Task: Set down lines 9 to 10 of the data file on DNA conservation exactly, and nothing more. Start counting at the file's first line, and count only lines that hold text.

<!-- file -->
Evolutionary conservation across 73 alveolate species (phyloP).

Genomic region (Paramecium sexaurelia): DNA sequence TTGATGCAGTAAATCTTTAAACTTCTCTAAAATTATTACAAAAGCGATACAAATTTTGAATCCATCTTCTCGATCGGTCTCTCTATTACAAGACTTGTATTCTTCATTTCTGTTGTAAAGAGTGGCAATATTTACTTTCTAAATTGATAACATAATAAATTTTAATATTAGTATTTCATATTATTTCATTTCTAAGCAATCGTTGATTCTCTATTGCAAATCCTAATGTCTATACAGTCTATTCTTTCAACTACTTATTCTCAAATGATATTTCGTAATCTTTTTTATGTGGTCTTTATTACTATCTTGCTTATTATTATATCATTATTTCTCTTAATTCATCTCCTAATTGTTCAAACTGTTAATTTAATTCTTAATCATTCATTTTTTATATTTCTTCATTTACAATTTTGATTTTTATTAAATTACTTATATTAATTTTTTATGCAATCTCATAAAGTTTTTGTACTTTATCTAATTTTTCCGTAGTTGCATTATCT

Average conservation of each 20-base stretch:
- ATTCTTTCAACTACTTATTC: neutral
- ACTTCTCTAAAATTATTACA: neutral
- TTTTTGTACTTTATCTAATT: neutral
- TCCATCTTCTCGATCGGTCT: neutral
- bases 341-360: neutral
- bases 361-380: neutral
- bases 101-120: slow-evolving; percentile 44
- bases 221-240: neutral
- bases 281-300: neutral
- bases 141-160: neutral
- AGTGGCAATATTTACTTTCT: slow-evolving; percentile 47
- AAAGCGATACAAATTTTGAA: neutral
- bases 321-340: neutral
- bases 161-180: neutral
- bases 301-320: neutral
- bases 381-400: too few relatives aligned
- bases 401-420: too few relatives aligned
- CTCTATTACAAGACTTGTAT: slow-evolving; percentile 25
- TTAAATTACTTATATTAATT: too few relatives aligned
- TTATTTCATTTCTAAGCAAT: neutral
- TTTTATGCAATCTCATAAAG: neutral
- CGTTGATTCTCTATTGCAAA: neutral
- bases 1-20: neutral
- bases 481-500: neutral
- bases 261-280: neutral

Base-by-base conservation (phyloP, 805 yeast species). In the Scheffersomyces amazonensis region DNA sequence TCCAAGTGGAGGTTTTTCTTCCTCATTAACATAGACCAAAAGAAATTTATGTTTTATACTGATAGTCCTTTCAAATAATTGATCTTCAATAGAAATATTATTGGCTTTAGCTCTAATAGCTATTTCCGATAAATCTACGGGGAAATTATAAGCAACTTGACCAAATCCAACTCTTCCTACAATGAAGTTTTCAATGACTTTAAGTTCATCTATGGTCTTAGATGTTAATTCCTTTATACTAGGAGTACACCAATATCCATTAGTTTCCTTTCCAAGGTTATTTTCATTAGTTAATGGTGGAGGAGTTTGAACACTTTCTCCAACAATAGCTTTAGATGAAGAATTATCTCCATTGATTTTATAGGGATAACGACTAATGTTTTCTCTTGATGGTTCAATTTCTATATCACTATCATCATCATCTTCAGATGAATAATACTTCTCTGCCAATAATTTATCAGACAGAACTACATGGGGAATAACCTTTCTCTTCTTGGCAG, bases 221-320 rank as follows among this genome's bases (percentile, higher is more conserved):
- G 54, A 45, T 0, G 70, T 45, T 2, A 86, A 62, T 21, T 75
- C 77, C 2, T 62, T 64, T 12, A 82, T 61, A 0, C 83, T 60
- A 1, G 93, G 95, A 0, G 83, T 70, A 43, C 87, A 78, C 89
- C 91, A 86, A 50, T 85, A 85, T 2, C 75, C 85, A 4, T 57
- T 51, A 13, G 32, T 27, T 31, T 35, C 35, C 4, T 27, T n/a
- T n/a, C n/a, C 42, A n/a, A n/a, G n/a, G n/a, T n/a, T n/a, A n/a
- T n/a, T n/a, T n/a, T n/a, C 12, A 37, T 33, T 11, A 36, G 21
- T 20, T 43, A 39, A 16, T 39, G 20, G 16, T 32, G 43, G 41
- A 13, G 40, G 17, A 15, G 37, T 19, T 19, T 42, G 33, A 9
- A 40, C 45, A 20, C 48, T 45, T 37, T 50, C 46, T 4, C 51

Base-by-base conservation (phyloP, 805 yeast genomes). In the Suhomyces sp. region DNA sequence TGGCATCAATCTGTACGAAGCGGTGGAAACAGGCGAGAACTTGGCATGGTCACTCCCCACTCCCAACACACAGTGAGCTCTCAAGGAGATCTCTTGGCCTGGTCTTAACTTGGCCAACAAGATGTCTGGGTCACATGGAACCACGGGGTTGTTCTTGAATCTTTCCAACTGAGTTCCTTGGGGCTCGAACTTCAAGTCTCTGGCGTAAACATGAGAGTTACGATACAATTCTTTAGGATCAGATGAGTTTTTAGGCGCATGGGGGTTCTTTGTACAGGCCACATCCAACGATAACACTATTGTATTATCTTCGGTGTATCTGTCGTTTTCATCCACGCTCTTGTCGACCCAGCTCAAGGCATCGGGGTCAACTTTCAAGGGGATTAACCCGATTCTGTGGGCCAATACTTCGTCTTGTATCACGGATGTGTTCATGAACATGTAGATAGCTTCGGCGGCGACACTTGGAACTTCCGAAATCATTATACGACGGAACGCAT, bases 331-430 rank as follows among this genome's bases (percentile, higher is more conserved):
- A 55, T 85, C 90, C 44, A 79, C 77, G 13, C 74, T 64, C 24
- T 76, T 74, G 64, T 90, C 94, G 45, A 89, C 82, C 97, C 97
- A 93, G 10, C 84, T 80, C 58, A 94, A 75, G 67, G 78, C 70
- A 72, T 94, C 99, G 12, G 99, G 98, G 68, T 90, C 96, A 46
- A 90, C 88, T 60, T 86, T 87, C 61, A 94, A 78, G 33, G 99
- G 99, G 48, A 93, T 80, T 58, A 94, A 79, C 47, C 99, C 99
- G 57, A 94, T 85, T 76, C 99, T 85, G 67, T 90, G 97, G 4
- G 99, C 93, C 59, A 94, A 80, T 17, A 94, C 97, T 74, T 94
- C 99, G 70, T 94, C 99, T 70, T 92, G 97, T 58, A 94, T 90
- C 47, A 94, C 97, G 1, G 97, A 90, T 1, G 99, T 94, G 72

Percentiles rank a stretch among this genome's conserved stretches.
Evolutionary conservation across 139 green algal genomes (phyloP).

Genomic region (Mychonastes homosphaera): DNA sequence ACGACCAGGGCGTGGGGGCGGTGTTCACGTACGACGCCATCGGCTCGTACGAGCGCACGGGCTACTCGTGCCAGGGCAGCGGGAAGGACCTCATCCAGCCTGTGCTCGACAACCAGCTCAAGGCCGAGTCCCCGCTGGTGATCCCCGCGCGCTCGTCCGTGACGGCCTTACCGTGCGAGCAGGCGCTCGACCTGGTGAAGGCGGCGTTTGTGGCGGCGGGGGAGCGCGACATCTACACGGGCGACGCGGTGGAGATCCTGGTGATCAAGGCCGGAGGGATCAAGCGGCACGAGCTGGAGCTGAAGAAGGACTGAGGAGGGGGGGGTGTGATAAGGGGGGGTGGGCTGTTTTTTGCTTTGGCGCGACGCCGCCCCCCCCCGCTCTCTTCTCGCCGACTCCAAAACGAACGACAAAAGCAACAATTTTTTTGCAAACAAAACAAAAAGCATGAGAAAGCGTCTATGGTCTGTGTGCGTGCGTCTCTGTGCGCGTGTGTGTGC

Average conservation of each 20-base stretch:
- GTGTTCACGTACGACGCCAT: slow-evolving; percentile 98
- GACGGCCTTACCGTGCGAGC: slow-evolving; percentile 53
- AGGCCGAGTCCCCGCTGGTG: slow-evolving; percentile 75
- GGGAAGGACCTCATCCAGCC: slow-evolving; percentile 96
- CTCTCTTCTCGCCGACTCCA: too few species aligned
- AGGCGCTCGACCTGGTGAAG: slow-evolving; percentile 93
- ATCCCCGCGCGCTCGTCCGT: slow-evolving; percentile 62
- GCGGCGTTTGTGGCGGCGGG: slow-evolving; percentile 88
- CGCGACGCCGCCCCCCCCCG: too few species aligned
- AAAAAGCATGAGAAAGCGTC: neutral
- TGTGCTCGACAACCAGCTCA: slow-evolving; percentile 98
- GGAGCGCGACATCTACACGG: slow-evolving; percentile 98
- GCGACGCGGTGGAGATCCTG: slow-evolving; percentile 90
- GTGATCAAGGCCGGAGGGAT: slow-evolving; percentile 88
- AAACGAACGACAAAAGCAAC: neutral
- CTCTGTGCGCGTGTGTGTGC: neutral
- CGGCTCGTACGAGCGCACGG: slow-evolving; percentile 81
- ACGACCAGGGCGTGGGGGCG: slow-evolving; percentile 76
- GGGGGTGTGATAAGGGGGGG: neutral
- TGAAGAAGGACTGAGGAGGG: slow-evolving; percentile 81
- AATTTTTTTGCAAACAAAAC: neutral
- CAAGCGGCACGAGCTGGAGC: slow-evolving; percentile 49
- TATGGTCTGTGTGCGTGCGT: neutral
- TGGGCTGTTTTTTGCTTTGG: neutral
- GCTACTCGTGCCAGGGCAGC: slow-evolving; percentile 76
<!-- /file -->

- bases 361-380: neutral
- bases 101-120: slow-evolving; percentile 44